Even as finance minister P. Chidambaram’s Rs60,000 crore debt relief package for farmers took centre stage in his last full Budget before the next general election, he also proposed higher allocations for the Congress party’s core constituency, which has been systematically weaned away by regional rivals such as the Mayawati-led Bahujan Samaj Party.
“Scheduled castes (SCs), scheduled tribes (STs), socially and educationally backward classes and minorities will continue to receive special attention,” noted Chidambaram.
The minister then announced a doubling of allocation to the ministry of minority affairs, to Rs1,000 crore in 2008-09, a provision of Rs45.45 crore for modernizing madrasa education, Rs3,966 crore for schemes benefiting SCs and STs exclusively and Rs18,983 for schemes where at least 20% funds would be earmarked for SCs and STs.
Besides that, he said, a multi-sectoral development plan for each of the 90 minority concentration districts would be drawn up at a cost of Rs3,780 crore and the allocation for 2008-09 would be Rs540 crore.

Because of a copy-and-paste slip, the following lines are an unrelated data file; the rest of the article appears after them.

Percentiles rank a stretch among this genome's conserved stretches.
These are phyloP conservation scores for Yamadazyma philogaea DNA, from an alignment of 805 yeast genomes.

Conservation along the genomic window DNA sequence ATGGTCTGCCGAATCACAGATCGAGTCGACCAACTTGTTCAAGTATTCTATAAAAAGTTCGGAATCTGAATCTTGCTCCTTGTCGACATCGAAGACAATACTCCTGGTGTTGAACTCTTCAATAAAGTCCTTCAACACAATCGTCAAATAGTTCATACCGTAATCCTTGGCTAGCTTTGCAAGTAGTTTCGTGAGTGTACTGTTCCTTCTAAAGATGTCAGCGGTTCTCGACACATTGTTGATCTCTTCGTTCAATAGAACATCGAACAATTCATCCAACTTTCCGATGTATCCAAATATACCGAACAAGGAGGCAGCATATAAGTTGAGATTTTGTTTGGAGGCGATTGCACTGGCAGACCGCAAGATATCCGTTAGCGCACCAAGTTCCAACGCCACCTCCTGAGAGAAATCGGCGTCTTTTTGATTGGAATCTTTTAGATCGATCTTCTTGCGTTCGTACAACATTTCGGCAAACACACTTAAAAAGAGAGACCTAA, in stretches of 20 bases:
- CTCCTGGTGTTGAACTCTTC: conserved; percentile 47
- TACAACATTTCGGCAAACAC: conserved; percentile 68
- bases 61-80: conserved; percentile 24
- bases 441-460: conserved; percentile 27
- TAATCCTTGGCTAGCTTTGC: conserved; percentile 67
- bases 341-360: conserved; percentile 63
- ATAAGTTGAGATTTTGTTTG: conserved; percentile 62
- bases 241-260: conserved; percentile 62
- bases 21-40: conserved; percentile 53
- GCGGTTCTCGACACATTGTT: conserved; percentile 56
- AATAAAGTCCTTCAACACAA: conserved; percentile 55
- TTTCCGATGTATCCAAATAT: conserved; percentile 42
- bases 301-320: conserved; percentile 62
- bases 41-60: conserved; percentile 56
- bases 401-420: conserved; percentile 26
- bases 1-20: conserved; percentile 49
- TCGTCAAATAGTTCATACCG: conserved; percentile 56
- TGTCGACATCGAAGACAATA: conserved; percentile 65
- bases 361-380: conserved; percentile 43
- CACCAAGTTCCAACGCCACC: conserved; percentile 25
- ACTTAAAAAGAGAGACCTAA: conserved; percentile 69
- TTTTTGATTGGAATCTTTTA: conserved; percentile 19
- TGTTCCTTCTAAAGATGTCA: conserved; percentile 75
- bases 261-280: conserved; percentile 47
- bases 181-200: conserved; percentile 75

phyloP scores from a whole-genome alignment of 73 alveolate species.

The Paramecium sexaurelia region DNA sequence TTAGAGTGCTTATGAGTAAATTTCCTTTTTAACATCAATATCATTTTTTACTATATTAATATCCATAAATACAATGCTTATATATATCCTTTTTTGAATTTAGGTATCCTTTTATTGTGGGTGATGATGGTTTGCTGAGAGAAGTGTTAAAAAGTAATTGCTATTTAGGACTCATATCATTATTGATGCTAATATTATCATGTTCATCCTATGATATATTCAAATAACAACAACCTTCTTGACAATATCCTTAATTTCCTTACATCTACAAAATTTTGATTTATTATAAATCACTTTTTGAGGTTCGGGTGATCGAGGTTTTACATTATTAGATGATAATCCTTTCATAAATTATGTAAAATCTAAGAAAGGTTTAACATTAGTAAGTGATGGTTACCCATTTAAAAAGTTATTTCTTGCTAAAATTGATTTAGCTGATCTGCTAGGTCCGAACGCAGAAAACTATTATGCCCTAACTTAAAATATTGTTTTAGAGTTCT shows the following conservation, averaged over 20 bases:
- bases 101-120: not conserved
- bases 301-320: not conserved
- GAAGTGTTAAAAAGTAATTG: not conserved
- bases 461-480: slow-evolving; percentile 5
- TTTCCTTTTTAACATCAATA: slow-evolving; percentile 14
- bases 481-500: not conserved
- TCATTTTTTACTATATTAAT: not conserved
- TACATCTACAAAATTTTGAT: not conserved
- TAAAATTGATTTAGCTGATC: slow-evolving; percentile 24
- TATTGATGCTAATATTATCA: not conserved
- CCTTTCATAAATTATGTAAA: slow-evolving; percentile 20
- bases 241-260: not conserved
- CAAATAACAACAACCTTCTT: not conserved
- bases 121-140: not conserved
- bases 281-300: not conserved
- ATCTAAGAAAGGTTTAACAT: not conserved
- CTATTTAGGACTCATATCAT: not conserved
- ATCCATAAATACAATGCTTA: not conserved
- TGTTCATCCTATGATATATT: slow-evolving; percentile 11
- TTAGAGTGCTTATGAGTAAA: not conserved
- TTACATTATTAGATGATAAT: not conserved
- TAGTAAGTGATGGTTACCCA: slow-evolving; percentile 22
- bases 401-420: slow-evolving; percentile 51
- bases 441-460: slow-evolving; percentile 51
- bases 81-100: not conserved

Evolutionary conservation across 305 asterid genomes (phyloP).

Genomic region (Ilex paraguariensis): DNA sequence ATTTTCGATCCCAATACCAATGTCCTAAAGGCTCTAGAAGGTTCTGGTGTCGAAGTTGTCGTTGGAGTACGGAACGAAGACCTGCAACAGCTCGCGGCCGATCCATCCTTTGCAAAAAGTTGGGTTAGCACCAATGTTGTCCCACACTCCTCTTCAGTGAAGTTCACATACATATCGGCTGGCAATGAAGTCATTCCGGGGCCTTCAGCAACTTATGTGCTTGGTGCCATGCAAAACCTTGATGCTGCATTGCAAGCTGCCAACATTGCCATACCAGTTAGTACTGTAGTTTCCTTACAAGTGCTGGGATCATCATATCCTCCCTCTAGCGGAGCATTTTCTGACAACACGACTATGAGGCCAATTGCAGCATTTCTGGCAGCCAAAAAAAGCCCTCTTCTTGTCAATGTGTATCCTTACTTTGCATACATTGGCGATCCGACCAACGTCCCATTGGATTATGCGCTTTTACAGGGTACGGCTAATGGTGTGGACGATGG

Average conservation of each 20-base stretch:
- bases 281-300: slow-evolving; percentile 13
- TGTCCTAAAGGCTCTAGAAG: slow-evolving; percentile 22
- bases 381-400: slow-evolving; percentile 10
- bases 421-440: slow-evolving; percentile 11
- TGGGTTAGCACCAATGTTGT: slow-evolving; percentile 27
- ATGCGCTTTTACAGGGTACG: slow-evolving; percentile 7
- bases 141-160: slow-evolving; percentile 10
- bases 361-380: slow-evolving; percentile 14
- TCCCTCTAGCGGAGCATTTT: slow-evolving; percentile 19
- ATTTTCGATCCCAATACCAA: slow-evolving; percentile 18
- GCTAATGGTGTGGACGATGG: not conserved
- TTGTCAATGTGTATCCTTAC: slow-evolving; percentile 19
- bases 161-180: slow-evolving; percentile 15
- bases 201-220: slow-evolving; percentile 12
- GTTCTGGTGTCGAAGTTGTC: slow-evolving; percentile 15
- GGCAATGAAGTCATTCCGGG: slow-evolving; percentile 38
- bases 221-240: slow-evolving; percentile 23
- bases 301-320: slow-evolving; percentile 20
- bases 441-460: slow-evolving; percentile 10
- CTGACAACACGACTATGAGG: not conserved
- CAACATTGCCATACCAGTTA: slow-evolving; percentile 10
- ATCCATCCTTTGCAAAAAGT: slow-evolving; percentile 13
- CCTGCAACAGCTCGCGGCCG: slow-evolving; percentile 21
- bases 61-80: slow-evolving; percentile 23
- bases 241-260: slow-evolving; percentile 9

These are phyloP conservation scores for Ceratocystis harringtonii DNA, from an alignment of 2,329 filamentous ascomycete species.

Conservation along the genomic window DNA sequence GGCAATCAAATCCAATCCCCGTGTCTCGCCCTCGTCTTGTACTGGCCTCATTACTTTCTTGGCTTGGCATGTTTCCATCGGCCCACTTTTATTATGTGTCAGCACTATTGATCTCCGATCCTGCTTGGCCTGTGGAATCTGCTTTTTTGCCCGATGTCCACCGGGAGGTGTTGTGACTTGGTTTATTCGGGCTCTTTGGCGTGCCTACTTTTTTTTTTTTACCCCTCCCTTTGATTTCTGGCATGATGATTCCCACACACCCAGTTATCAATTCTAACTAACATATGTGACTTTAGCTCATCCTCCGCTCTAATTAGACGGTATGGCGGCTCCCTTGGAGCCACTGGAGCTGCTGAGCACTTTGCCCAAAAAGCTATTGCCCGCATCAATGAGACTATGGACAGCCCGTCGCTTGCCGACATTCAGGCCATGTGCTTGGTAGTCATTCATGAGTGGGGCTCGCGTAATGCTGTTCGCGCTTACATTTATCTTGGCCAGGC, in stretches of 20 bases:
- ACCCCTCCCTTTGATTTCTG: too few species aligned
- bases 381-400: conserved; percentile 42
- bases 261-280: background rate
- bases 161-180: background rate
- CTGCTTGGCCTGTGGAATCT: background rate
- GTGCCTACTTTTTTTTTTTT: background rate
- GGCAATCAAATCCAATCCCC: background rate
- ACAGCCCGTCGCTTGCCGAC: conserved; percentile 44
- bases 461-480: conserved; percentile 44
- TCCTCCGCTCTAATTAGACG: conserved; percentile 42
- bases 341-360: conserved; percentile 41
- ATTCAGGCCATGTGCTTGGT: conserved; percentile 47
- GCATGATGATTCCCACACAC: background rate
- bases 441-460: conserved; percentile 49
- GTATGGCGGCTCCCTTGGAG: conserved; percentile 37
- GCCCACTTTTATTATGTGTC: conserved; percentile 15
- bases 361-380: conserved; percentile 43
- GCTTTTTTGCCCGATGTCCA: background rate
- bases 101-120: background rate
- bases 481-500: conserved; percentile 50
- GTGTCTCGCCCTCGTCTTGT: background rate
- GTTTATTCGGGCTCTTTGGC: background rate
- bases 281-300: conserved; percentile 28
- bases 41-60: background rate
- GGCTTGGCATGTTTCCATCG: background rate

“With all his exuberance, the finance minister announced all but the election dates,” quipped Gurudas Dasgupta, leader of the Communist Party of India in the Lok Sabha.
Dasgupta, member of one of the four Left parties that lend critical outside support to the Congress-led United Progressive Alliance government at the Centre, claimed there was less to the announcement than what it was made out. “As many as 26% of Indians belong to the minorities, but all that the minister has allocated is a paltry Rs1,000 crore,” he said.
Cautioned Mohammad Salim, a Lok Sabha member of the Communist Party of India (Marxist): “Don’t go by the announcements alone. Last year, too, there were similar claims but, nothing was actually allocated for minorities.”
“I am surprised at the communal overtones of the Budget. It is a throwback to the Liaquat Ali days, the consequences of which are well known,” said L.K. Advani, the prime ministerial candidate of the Bharatiya Janata Party-led National Democratic Alliance.
Advani was referring to the Muslim League politician who played a prominent role in the partition of the country and went on to become Pakistan’s first prime minister.